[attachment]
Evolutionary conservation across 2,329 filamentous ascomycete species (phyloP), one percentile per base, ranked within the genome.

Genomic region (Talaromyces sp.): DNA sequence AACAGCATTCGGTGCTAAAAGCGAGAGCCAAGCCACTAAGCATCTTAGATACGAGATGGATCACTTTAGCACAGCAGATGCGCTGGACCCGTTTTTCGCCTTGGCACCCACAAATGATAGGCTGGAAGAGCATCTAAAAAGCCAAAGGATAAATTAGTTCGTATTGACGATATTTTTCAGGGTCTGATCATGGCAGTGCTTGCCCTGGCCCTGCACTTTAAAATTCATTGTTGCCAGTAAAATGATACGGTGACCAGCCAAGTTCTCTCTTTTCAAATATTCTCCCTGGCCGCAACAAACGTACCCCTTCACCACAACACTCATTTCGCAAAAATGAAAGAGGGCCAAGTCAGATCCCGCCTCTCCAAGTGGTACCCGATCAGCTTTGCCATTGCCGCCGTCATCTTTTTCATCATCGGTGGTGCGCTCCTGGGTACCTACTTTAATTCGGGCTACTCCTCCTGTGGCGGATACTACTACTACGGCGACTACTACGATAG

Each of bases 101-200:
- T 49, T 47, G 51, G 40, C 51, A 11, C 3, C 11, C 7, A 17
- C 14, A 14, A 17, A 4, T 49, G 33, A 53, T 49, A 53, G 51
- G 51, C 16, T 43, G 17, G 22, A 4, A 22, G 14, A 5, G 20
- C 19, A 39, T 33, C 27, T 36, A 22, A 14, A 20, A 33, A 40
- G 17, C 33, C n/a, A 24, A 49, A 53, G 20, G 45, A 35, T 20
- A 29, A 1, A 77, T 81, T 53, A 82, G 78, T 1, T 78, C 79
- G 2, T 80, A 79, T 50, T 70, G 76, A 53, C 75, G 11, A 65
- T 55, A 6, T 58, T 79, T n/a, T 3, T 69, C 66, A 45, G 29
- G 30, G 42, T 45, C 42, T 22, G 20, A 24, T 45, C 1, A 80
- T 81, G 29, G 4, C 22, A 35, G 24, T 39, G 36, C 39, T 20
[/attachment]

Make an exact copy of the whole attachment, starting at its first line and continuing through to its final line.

Evolutionary conservation across 2,329 filamentous ascomycete species (phyloP), one percentile per base, ranked within the genome.

Genomic region (Talaromyces sp.): DNA sequence AACAGCATTCGGTGCTAAAAGCGAGAGCCAAGCCACTAAGCATCTTAGATACGAGATGGATCACTTTAGCACAGCAGATGCGCTGGACCCGTTTTTCGCCTTGGCACCCACAAATGATAGGCTGGAAGAGCATCTAAAAAGCCAAAGGATAAATTAGTTCGTATTGACGATATTTTTCAGGGTCTGATCATGGCAGTGCTTGCCCTGGCCCTGCACTTTAAAATTCATTGTTGCCAGTAAAATGATACGGTGACCAGCCAAGTTCTCTCTTTTCAAATATTCTCCCTGGCCGCAACAAACGTACCCCTTCACCACAACACTCATTTCGCAAAAATGAAAGAGGGCCAAGTCAGATCCCGCCTCTCCAAGTGGTACCCGATCAGCTTTGCCATTGCCGCCGTCATCTTTTTCATCATCGGTGGTGCGCTCCTGGGTACCTACTTTAATTCGGGCTACTCCTCCTGTGGCGGATACTACTACTACGGCGACTACTACGATAG

Each of bases 101-200:
- T 49, T 47, G 51, G 40, C 51, A 11, C 3, C 11, C 7, A 17
- C 14, A 14, A 17, A 4, T 49, G 33, A 53, T 49, A 53, G 51
- G 51, C 16, T 43, G 17, G 22, A 4, A 22, G 14, A 5, G 20
- C 19, A 39, T 33, C 27, T 36, A 22, A 14, A 20, A 33, A 40
- G 17, C 33, C n/a, A 24, A 49, A 53, G 20, G 45, A 35, T 20
- A 29, A 1, A 77, T 81, T 53, A 82, G 78, T 1, T 78, C 79
- G 2, T 80, A 79, T 50, T 70, G 76, A 53, C 75, G 11, A 65
- T 55, A 6, T 58, T 79, T n/a, T 3, T 69, C 66, A 45, G 29
- G 30, G 42, T 45, C 42, T 22, G 20, A 24, T 45, C 1, A 80
- T 81, G 29, G 4, C 22, A 35, G 24, T 39, G 36, C 39, T 20